July 27, 2004
For a sustainable future where rainforests can thrive and provide homes for primates, and where hope and joy can shine in the faces of children who live without fear of war, higher levels of international cooperation are needed. Science and technology have granted us unprecedented power to alter the environment and build weapons of unimaginable destructive capacity. Yet we also have the ability to govern our own ingenuity with the reigns of law, guided by universally recognized human values.
Over the past several months, the two of us have engaged in at least nine public dialogues on the theme of Global Responsibility: A Reason for Hope. Our audiences have ranged from several overflow crowds at the Parliament of the World’s Religions in Barcelona, Spain, to hundreds of youth leaders at the Academy of Natural Sciences in Philadelphia where, through the wonders of the internet, we were connected to student gatherings in five other countries, including the Czech Republic, Mexico, and Canada.
In each instance, we have been met with extraordinarily enthusiastic responses and personal commitments to action. We truly share a reason for hope.
1) pandemic poverty where billions of people live on less than $2 a day,
2) environmentally unsustainable economic practices that threaten the very bio-systems upon which so many species depend, and
3) the ongoing threat posed by nuclear weapons.
For those of us who live in democracies, where our elected officials through their actions express our values, we must ask each candidate to answer:
Q: What are your plans to address the unacceptable divisions of wealth on the planet?
Q: What are your plans for protecting the oceans, the ozone, and biodiversity?
Q: What are your plans for ensuring nuclear weapons are never used and fulfilling the legal duty to eliminate them?
These questions represent moral challenges of our unique period in history. Practical necessity and the admonitions of the wise to treat all lives with respect compel the same conclusion. The destiny of humanity is collective or we have no destiny.
Very truly yours,
Advisor to the Jane Goodall Institute
Dr. Jane Goodall
Advisor to the Global Security Institute
P.P.S. We have been honored to author chapters in the recent publication, The Sovereignty Revolution by Alan Cranston, available through the Global Security Institute or Stanford University Press (July 2004).
“Interfaith Imperatives Post 9/11: Sovereign Value of the Golden Rule” by Jonathan Granoff, in Perspectives on 9-11, Edited by Yassin El-Ayouty, Praegr (2004).
Excerpt: “On the Casuarian Coast in the flat mangrove swampland of Indonesian New Guinea… a tribe of about 20,000 people live in harmony with the environment. They call themselves the Asmat, ‘the people—the human beings.’ Everyone else is called Manowe, ‘the edible ones.’ They are cannibals.” (more)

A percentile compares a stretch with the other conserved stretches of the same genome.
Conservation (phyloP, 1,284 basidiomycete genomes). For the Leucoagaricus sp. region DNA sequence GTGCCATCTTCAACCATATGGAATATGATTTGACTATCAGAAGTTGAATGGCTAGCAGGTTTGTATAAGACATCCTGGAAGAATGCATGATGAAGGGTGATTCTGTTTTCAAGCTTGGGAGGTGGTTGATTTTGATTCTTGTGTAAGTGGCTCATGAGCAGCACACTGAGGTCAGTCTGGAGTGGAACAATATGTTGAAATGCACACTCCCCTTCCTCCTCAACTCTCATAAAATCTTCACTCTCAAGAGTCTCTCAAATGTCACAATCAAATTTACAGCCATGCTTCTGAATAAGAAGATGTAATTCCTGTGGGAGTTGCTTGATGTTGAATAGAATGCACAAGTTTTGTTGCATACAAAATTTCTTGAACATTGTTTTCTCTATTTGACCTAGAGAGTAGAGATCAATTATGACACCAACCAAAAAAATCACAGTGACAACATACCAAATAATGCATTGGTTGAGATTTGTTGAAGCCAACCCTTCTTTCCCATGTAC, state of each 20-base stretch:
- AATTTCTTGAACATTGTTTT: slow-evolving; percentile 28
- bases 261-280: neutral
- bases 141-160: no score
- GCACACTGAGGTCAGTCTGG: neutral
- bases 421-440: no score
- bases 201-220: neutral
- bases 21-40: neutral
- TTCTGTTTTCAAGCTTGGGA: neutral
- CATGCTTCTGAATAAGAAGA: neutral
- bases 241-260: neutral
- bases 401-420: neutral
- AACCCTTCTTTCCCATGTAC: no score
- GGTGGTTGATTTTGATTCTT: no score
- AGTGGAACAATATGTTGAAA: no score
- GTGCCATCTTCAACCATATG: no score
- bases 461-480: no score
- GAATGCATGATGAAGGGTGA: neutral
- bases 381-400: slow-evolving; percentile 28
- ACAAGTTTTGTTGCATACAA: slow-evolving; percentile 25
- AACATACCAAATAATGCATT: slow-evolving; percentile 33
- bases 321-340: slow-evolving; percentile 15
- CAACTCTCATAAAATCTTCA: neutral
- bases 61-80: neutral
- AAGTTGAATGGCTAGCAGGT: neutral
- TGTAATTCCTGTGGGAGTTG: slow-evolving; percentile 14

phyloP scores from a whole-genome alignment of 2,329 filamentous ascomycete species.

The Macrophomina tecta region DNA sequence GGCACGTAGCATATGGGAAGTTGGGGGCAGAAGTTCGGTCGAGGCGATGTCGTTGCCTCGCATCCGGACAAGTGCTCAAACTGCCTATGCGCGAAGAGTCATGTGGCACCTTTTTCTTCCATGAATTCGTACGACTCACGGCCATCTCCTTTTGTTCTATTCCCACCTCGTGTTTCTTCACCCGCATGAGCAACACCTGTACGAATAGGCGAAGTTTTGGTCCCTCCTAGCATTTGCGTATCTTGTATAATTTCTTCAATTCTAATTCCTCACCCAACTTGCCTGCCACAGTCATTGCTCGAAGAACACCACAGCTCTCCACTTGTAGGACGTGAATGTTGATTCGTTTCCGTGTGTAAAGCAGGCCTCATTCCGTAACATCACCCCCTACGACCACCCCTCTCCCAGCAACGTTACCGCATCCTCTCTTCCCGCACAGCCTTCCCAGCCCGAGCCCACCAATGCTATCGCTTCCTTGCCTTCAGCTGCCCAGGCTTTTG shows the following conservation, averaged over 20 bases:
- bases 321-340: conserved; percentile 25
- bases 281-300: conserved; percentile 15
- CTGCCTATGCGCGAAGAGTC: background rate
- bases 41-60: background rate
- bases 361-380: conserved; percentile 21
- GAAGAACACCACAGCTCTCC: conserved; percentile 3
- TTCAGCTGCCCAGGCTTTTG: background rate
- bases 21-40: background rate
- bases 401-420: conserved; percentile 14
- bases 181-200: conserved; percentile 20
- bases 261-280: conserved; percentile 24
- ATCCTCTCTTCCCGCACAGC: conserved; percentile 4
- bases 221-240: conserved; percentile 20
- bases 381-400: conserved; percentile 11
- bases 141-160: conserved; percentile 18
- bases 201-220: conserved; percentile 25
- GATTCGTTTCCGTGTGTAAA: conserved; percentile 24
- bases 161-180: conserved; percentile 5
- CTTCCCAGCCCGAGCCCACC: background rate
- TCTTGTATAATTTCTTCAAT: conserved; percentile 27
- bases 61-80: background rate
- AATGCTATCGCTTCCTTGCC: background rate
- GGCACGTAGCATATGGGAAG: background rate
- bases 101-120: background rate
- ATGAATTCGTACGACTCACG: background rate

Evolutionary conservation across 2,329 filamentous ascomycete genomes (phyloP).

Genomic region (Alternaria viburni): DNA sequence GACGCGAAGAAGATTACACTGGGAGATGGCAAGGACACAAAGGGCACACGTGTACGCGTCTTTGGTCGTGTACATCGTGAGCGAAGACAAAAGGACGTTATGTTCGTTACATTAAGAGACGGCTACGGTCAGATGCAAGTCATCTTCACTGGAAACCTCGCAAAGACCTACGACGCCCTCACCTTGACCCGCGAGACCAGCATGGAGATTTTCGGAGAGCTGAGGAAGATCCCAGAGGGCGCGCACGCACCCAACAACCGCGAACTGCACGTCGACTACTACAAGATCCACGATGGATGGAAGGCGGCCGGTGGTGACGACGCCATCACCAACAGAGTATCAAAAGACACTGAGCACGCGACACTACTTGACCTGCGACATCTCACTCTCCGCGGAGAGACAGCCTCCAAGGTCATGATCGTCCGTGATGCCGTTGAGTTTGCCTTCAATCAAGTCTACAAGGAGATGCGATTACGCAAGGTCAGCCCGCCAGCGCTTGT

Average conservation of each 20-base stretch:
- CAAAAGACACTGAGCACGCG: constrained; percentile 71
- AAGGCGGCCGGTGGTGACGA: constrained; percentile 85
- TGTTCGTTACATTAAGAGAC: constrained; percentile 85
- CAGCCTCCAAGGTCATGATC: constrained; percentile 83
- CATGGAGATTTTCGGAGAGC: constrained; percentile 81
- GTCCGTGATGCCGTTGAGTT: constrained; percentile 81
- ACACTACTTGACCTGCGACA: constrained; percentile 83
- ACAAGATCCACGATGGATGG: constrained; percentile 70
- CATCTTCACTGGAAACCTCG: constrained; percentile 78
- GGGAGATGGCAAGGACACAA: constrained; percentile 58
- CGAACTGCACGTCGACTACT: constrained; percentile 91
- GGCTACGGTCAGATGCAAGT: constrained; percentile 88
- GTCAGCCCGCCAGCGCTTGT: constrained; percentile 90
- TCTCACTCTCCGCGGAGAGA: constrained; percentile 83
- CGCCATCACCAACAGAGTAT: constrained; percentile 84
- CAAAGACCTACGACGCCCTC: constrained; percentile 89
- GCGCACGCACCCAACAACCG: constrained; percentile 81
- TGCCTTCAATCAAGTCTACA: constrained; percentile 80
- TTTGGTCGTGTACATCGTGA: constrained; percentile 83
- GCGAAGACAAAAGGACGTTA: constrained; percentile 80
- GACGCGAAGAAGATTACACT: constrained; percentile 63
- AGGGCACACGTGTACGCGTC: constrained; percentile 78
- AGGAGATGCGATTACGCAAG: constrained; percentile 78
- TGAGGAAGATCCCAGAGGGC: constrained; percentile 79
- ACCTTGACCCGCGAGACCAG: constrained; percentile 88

“Nuclear Weapons, Ethics, Morals and Law” and “Peace and Security” by Jonathan Granoff in Analyzing Moral Issues with Reasoning, Reading, Writing, and Debating in Ethics, by Judith A. Boss, MacGraw Hill (2004)
At the Parliament of the World’s Religions, Mr. Granoff, as chairman of the Advisory Committee on Security and Disarmament of the World Conference of Religions for Peace, presented a powerful moral statement on nuclear policy. https://www.wcrp.org/RforP/NEWS_Headline_5.html
Audio and video recordings are available at ConferenceRecording.com. Search their directory for recording numbers: PWR24-462, PWR24-474, and PWR24-581.
“The Sovereignty Revolution, finished shortly before his death, gives voice to his visionary understanding of how to create a world with more friends and fewer terrorists.”
—PRESIDENT BILL CLINTON
The Sovereignty Revolution is the late Senator Alan Cranston’s analysis of the problems created by our current conception of sovereignty, “with every nation supreme inside its own borders and acknowledging no master outside them.” As such, it is the last testament of a senior statesman with a deep moral commitment to nuclear disarmament.
This book is an impassioned argument that these conceptions of sovereignty, and in turn the role of international institutions, must change before humanity can effectively resolve the world’s increasingly global challenges, from international terrorism and the proliferation of nuclear weapons to climate change and poverty. Cranston argues that for humanity to survive the twenty-first century, we must adopt a more encompassing understanding of sovereignty, one that acknowledges the primacy of the individual, while emphasizing the importance of strengthening international law and increasing the authority of multilateral institutions, such as the United Nations. The book includes a foreword by Mikhail Gorbachev, an Introduction by Jonathan Schell, and response essays by Jane Goodall and Jonathan Granoff.